Underemployment Is Also the Right Target (Not Just Unemployment)

April 8th, 2013 at 3:27 pm

If we wanted to target the persistent slack in the labor market, though I can’t see any signs that we do, we shouldn’t just target the unemployment rate; we should also go after the underemployment rate.  Since it captures the important dimension of not just do you have a job, but are you getting the hours of work you want, it’s a more comprehensive measure of the extent to which workers are underutilized–i.e., slack–in the labor market.

The difference is pretty well known by now: the underemployment rate includes various groups of underutilized workers or job seekers who are left out of the official rate.  The largest difference is the inclusion of part-time workers who would rather have full-time jobs.  Most recently, there were about eight million such folks, elevating this measure of underutilization to around 14% compared to about 8% for unemployment (2013Q1).  Other components of this rate include discouraged workers who’ve recently looked for work but given up, and some other smaller groups that are neither working nor looking for work but remain marginally attached to the job market.


Source: BLS

As the figure shows, underemployment went up more in percentage point terms over the recent downturn, and has come down a bit faster.  But the question I’m asking here is which measure better represents labor market slack, and a little test for that is which one correlates more with real wage movements?

You can’t easily do that with the annual national data because the underemployment rate is only available since 1994 so you don’t have a lot of observations, and because it correlates highly with unemployment, so at too aggregate a level it doesn’t add much explanatory power.  But luckily, based on some preliminary work I’m doing with some colleagues to update this book, we’ve got a data set tracking state wage and job market data over time.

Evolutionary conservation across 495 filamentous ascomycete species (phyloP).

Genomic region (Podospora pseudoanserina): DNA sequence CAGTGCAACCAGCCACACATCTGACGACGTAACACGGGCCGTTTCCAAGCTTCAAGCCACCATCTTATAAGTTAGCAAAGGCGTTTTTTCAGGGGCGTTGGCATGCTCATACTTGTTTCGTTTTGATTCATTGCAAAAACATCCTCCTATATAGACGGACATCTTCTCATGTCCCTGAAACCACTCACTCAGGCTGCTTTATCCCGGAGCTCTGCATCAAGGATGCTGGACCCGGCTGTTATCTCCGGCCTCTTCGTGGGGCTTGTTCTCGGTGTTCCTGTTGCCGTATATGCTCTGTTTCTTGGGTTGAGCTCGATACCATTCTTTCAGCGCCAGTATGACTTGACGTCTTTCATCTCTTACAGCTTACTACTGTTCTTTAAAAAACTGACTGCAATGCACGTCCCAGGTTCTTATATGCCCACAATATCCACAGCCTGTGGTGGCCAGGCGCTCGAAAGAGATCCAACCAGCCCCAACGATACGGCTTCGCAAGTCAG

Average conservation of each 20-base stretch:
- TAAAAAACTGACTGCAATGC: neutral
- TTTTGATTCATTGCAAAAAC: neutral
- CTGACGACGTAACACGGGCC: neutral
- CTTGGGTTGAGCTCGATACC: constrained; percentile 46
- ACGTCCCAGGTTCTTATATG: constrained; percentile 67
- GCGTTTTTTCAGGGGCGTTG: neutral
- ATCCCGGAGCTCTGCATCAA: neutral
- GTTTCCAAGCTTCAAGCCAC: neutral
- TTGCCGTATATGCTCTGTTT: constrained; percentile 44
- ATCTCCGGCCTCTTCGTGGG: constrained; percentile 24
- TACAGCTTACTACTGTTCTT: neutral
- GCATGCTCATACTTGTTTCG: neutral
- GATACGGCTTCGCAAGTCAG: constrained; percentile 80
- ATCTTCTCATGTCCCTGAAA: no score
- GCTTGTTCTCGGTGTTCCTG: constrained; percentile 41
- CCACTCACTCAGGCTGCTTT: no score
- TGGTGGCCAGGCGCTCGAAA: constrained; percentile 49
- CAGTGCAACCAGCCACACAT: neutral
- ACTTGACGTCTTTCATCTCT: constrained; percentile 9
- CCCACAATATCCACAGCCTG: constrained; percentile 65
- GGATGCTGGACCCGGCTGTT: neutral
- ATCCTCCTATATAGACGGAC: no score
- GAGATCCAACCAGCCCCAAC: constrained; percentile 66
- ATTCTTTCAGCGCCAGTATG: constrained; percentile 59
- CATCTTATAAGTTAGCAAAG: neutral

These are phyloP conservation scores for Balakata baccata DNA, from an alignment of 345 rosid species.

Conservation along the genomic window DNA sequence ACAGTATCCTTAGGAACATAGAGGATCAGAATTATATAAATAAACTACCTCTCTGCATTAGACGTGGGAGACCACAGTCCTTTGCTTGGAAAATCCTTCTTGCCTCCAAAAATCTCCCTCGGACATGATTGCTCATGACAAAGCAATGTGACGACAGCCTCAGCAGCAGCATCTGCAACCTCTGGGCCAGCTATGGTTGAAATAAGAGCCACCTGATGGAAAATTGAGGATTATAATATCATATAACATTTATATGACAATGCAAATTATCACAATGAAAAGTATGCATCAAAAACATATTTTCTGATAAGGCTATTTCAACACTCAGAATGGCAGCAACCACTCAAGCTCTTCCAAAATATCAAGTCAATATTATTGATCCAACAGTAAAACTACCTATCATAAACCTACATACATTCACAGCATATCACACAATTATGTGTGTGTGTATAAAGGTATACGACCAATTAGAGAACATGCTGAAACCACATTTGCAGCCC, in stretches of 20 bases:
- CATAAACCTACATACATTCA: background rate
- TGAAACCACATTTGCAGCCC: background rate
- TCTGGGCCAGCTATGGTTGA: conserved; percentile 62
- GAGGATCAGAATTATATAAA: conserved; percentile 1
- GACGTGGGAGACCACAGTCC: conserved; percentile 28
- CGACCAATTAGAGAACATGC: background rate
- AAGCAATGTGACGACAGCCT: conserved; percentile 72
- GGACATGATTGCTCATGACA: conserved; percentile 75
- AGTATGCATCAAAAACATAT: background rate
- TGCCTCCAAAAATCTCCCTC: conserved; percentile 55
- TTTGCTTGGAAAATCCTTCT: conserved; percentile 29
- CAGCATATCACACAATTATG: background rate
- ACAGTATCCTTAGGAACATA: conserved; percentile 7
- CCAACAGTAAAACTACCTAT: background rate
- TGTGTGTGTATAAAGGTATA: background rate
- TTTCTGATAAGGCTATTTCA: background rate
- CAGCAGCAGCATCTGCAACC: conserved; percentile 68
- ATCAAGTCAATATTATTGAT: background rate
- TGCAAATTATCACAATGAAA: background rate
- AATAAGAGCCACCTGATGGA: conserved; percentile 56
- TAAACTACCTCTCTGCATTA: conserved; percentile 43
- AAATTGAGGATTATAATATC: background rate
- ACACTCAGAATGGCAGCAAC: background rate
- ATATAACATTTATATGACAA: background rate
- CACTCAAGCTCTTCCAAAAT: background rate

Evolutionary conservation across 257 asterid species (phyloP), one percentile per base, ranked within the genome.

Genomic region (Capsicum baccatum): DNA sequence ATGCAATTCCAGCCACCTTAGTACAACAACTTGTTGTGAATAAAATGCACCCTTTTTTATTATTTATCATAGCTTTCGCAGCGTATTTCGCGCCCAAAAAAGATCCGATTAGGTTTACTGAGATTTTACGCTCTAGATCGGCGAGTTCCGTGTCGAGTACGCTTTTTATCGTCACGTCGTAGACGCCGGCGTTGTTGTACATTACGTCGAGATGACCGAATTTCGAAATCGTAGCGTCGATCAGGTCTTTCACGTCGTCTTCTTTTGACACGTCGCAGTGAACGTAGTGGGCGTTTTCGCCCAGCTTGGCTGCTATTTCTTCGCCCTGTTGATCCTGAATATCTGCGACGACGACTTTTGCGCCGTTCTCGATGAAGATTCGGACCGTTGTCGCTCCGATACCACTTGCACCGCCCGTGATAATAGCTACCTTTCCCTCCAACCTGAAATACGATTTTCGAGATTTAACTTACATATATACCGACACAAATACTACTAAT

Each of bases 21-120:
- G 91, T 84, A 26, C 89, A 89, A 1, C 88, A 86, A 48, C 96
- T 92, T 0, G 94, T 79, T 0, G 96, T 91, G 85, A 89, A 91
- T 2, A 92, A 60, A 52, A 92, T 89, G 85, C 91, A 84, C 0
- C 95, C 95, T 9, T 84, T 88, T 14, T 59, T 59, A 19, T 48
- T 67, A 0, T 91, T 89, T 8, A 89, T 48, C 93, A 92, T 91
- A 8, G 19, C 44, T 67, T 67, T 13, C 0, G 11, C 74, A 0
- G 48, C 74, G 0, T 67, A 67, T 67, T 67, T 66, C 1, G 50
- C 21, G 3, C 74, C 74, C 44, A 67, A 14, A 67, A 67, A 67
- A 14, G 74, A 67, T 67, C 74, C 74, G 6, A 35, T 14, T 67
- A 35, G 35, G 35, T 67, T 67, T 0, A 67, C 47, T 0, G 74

In that context, when you let un- and underemployment fight it out by putting both in a regression to predict 20th percentile real hourly wages, underemployment wins by a TKO: the unemployment variable has the “wrong” sign and is statistically insignificant.  If you run them separately (see table), underemployment has a larger, more significant coefficient and explains more of the variance.


Where does this lead you in terms of thinking about policy?  It’s obvious, but people don’t just need jobs—they need hours.  Sure, not everyone—it’s important to have ample part-time opportunities for those who want them (and work-sharing, which reduces workers’ hours, is a very good idea in the heat of recession).  But while unemployment is a bigger problem—paycheck>no paycheck—underemployment is also a big deal.

The number of involuntary part-timers has been drifting down and is 1.2 million, or 13% below its peak at the end of 2009, as employers tend to extend hours before hiring new workers (for this reason, btw, underemployment is a leading indicator of unemployment).  But the pace of further progress is going to be a function of aggregate demand, and that’s been a shaky proposition of late.

[Note: Of course, the employment rate is also highly germane in this context because unlike un-  and underemployment, it doesn’t deceptively look “better” when people give up looking for work and leave the job market, as happened just last month.  On the other hand, any employment, even involuntary part-time work, is counted the same in the employment rate, so there’s another reason to track and target underemployment.]



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3 comments in reply to "Underemployment Is Also the Right Target (Not Just Unemployment)"

  1. Marie Burns says: